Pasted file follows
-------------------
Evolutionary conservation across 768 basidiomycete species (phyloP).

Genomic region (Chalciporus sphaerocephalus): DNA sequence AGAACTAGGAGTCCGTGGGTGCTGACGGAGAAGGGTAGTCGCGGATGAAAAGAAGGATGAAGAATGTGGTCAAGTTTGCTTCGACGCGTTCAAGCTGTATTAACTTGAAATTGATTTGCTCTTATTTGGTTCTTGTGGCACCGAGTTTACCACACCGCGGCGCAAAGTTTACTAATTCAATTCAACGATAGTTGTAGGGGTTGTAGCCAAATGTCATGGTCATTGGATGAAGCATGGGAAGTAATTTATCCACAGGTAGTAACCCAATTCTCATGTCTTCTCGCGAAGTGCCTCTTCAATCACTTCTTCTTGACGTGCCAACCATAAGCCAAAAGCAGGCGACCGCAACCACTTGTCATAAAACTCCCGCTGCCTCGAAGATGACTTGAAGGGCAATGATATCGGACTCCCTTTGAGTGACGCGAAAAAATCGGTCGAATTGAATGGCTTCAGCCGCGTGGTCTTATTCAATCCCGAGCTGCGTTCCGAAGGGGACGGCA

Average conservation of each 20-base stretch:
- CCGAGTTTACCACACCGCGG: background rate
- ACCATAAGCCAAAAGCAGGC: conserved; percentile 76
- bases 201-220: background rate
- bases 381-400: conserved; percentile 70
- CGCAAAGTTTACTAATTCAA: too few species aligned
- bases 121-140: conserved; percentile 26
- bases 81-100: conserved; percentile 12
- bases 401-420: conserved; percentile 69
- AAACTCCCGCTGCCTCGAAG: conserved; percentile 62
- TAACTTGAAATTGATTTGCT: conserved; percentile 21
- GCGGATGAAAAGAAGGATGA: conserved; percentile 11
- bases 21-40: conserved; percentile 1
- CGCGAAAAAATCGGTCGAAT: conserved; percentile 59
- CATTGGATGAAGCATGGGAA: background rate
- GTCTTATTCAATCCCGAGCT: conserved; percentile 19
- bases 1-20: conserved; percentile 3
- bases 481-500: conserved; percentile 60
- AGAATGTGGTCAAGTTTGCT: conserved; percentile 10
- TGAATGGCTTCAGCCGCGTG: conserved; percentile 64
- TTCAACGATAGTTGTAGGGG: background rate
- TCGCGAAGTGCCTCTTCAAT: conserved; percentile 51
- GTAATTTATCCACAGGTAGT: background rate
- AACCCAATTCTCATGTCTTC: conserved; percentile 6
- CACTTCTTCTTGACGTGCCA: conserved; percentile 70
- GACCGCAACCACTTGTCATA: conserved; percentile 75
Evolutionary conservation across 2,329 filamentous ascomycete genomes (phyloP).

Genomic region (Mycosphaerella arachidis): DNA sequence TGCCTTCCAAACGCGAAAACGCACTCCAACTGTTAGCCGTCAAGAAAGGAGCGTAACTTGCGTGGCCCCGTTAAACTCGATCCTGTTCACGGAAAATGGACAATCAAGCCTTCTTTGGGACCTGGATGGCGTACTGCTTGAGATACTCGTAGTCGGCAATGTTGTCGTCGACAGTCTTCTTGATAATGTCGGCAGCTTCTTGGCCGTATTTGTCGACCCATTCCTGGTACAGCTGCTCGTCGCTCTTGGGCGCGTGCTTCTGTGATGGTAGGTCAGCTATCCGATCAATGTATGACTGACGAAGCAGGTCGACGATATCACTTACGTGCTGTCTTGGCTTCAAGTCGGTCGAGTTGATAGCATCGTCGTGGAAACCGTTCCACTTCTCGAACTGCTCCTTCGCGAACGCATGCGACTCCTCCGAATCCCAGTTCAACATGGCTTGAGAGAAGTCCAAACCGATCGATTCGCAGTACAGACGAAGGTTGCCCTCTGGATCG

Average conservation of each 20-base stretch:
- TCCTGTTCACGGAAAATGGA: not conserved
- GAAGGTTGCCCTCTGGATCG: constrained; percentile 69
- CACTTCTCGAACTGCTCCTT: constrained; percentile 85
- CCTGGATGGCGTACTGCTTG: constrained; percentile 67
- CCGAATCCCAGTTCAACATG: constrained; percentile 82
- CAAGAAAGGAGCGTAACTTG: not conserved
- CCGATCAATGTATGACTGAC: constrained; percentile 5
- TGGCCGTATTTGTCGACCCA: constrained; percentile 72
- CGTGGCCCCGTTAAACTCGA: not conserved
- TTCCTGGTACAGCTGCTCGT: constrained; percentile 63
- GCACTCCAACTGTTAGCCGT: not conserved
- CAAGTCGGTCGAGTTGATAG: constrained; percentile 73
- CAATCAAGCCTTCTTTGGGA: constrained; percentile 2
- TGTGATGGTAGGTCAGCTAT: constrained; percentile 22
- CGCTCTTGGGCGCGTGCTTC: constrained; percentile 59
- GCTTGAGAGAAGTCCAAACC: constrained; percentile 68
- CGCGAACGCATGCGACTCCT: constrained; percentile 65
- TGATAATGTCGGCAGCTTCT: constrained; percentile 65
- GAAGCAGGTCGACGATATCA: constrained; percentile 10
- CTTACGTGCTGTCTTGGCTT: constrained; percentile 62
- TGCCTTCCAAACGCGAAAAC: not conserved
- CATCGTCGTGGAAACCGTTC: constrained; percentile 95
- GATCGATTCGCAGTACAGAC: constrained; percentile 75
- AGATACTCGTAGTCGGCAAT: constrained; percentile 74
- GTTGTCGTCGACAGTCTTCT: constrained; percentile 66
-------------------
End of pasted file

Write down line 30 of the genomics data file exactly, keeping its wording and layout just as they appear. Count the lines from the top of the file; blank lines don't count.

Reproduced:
Genomic region (Mycosphaerella arachidis): DNA sequence TGCCTTCCAAACGCGAAAACGCACTCCAACTGTTAGCCGTCAAGAAAGGAGCGTAACTTGCGTGGCCCCGTTAAACTCGATCCTGTTCACGGAAAATGGACAATCAAGCCTTCTTTGGGACCTGGATGGCGTACTGCTTGAGATACTCGTAGTCGGCAATGTTGTCGTCGACAGTCTTCTTGATAATGTCGGCAGCTTCTTGGCCGTATTTGTCGACCCATTCCTGGTACAGCTGCTCGTCGCTCTTGGGCGCGTGCTTCTGTGATGGTAGGTCAGCTATCCGATCAATGTATGACTGACGAAGCAGGTCGACGATATCACTTACGTGCTGTCTTGGCTTCAAGTCGGTCGAGTTGATAGCATCGTCGTGGAAACCGTTCCACTTCTCGAACTGCTCCTTCGCGAACGCATGCGACTCCTCCGAATCCCAGTTCAACATGGCTTGAGAGAAGTCCAAACCGATCGATTCGCAGTACAGACGAAGGTTGCCCTCTGGATCG